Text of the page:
Shelly Meier, behavioral health school educator, colors a flower alongside two students at Pleasant Hills Middle School.
Together, they trace their fingers along the petals as they practice taking deep breaths to stay calm and focused.
“Breathe in. Now hold it. Then breathe out,” Meier reminds the two sixth-grade girls, as they sit quietly inside the dimly lit, quiet space on the lower floor of the school.
Inside The Mindfulness Center — or what kids and teachers call “The Chill Room” — Meier and licensed social worker Cindy Everett are available to meet with students five days a week to teach them techniques for how to stay present in the moment and offer therapy for those who need it. Every student in the school comes through the room at least once a month for lessons on mindfulness, and teachers and families also are offered services.
The room, which is offered at Pleasant Hills Middle School and Baldwin High School, is a central part of The Chill Program, a new way to look at school-based behavioral health services, that the two schools are piloting this year.
A grant from the Jefferson Regional Foundation made the program’s launch possible. The Chill Program is run through Allegheny Health Network’s Jefferson Counseling Services.
“A lot of times, kids these days have difficulty just being present in the moment, being still,” said William Davies, program coordinator. “There’s a mindset that if I’m being still, there’s something wrong with that. Just being still, not thinking about the past and the future helps to create calm.”
Davies brainstormed the idea for the program while working in a different position in behavioral health, where he saw breakdowns in how the current school system works.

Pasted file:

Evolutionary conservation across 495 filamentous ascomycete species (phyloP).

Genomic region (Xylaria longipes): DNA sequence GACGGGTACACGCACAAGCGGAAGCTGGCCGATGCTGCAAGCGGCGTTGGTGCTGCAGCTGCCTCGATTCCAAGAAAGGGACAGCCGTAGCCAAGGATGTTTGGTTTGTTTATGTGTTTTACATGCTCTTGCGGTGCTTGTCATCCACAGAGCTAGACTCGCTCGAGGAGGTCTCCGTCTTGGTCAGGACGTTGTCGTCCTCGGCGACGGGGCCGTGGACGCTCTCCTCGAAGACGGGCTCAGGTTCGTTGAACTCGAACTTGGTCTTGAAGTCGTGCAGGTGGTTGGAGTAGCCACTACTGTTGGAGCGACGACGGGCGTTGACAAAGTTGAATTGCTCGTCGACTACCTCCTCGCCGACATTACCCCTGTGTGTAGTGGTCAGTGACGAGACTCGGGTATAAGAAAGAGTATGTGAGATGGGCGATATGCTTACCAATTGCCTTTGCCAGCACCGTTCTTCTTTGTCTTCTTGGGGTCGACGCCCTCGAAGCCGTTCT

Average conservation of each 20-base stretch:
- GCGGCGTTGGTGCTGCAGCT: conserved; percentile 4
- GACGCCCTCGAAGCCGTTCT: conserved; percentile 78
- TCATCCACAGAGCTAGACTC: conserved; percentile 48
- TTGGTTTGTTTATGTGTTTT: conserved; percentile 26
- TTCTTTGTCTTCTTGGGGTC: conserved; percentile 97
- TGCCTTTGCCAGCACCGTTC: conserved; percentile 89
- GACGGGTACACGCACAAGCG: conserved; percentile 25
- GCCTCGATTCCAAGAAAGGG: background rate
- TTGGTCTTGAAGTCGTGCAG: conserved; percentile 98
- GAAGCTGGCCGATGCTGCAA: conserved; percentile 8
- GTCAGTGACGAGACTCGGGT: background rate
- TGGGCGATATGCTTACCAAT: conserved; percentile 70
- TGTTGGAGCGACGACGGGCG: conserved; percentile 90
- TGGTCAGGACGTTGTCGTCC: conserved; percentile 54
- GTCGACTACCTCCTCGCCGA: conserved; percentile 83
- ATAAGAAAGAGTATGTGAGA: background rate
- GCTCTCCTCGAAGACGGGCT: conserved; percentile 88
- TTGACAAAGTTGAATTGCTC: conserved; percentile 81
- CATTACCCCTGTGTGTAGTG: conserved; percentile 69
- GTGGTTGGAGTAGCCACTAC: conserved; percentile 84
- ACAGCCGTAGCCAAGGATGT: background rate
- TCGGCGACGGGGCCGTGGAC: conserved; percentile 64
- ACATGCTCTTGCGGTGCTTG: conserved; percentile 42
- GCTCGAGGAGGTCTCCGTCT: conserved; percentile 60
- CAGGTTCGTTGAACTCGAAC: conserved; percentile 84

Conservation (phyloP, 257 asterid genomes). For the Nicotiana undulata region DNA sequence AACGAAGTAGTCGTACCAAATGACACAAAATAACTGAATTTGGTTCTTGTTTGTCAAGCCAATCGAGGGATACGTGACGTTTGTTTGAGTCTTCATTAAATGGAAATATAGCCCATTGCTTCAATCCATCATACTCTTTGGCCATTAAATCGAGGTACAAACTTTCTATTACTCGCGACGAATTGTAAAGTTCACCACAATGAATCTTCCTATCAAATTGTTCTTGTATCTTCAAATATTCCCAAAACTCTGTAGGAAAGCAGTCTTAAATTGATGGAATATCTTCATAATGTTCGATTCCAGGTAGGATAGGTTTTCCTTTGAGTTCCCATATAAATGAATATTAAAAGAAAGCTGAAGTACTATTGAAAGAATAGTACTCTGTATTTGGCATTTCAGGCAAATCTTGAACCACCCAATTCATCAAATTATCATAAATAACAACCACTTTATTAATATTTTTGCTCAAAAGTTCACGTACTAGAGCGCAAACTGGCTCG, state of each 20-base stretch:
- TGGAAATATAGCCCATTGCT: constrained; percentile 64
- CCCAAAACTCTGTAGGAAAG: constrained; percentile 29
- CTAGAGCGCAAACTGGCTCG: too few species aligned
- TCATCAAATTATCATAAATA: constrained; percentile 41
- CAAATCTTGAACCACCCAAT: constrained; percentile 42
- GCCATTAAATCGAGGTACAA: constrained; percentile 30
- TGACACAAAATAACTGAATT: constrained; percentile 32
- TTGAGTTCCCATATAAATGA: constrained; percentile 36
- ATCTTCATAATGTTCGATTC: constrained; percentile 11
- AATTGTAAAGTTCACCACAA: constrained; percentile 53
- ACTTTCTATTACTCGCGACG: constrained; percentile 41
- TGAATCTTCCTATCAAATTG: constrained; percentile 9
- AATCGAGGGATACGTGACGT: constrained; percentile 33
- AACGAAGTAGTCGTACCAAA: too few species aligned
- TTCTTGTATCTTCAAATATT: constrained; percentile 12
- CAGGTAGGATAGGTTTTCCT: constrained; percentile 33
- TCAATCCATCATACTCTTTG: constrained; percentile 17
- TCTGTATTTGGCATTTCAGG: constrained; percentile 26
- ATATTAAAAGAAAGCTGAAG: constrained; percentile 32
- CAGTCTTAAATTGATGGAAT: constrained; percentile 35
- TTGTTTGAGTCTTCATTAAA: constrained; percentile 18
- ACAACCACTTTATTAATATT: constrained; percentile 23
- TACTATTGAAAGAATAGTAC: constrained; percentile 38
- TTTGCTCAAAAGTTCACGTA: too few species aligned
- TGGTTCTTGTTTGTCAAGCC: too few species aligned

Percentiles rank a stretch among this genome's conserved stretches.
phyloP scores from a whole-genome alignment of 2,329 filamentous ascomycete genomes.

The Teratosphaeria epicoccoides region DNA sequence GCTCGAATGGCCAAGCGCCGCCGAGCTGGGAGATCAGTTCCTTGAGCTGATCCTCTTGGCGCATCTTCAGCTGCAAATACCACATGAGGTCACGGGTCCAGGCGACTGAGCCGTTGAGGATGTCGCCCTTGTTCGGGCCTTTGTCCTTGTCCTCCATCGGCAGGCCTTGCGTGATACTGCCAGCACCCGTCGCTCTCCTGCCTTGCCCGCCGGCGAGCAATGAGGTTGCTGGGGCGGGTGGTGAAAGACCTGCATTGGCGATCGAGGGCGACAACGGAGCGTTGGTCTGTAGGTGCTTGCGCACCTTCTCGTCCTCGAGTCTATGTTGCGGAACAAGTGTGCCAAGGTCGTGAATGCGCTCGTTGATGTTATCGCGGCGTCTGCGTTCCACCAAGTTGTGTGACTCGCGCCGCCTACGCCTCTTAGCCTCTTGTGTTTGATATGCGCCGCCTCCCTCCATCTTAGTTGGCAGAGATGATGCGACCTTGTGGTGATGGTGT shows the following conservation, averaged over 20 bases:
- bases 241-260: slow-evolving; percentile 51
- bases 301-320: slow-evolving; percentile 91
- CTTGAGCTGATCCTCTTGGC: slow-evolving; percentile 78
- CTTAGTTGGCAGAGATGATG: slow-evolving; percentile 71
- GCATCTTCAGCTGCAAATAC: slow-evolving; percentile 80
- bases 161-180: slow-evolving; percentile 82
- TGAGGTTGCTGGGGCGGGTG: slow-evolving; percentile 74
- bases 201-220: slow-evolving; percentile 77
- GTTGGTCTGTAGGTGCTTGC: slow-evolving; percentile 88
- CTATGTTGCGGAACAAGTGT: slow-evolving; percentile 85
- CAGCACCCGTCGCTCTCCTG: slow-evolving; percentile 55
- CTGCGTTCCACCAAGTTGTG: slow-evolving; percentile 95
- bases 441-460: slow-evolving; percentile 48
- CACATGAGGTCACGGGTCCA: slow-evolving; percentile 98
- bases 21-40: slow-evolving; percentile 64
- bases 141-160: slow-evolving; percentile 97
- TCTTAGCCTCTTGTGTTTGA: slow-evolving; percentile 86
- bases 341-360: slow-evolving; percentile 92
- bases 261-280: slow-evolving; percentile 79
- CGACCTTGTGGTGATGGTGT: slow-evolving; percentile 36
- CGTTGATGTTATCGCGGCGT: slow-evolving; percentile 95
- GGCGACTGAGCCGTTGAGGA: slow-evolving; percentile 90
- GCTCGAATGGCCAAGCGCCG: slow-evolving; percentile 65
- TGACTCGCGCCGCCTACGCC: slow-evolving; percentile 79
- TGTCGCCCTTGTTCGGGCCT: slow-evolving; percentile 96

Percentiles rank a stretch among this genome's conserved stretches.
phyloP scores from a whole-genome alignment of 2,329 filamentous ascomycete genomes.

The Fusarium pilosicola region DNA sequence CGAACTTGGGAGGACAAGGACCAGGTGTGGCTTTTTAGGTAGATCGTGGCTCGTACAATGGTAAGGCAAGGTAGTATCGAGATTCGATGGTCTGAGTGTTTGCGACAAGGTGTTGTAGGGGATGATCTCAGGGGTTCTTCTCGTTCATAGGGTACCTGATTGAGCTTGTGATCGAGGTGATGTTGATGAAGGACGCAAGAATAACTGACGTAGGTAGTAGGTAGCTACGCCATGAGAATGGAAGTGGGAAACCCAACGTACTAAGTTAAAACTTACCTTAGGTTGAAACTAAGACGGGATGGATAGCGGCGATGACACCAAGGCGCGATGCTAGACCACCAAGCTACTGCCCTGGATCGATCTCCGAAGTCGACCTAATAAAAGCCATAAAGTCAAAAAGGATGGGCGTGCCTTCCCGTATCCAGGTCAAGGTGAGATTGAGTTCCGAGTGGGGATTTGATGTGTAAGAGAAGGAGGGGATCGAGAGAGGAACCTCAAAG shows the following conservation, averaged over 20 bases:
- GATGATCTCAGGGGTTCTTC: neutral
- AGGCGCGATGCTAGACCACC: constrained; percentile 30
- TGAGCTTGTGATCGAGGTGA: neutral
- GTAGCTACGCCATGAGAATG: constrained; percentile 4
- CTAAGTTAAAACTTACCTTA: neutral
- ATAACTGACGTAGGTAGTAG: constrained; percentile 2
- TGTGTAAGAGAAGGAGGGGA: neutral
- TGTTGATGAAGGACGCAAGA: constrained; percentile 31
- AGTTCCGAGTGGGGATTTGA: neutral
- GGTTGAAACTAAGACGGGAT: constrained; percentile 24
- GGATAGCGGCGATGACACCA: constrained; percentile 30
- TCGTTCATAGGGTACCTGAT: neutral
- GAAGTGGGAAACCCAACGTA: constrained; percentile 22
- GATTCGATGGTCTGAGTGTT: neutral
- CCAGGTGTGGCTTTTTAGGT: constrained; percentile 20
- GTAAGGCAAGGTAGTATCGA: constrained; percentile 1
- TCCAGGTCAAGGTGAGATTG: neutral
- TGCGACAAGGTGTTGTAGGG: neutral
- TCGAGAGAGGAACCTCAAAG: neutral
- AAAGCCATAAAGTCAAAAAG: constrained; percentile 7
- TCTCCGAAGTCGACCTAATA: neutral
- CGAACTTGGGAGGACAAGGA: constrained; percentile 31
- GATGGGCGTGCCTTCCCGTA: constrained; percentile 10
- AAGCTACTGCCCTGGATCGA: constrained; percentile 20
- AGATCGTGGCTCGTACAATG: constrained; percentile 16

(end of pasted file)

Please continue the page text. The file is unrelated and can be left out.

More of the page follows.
Typically, schools only serve a small number of students who have reached the point where they need services.
Davies looks at the school as a family structure and wants every member of the family to receive support. That includes students, teachers and parents.
That’s the premise of The Chill Program.
It also gives students, teachers and parents tools to handle stress and anxiety before they encounter it, as a preventative measure.
Every student at Pleasant Hills Middle School and all ninth- and 10th-graders at Baldwin High School go through The Mindfulness center at least once a month for preventative lessons.
Students who need more have the option to stop by whenever they need a moment to breathe or talk with someone.
At Baldwin High School, students can privately scan a QR code on their phones to get a pass to The Mindfulness Center, said Marissa Gallagher, supervisor of pupil services. Students also can access all of the lessons on Google Classroom if they want to learn more. Teachers in upper grades are even booking the room for lessons, because they want their students to be a part of this, she said.
“It’s really about the culture and change that will be sustainable,” she said. “We forget the societal pressures of what students face every day. It’s really allowing students to have an outlet.”
At Pleasant Hills Middle School, the room has a lit tree, with Christmas lights hanging across the ceiling.
The goal is for it not to feel like a classroom, Everett said.
In West Jefferson Hills, the district switched its school-based mental health provider and school-based counseling this year, so all of the services are offered through Jefferson Hospital and Allegheny Health Network, said Jade Fiore, supervisor of special education. This allows families and students to get every service they need without having to travel around.
Having people in the school all day that the students can go to whenever they need something is what makes this program special, Fiore said.
“Now there’s another person they can go to,” she said. “They’re a part of the PHMS culture.”
Throughout the day, students will come down to the room when they need a break and, hopefully, head back to class in a better place.
Students already have said: “This is my new happy place,” Meier said. That makes her happy.
As she talked with the two girls about ways that they want to be present and in the moment, through an activity that emphasizes doing and being present, they said they wanted to work on accepting themselves for who they are and taking time to appreciate the trees blowing in the wind.
Already, the girls said they’re using the techniques in class and at outside activities.
When they get stressed, they remember to practice deep breathing, and focusing on that helps them relax, they said.
“We’re all so busy right now either thinking about everything that we have to do or what we’ve done in the past, that we’re forgetting what’s right there in front of us, and we’re forgetting to take that time to just let ourselves enjoy that moment,” Meier said.
She hopes to help students remember to be in that moment.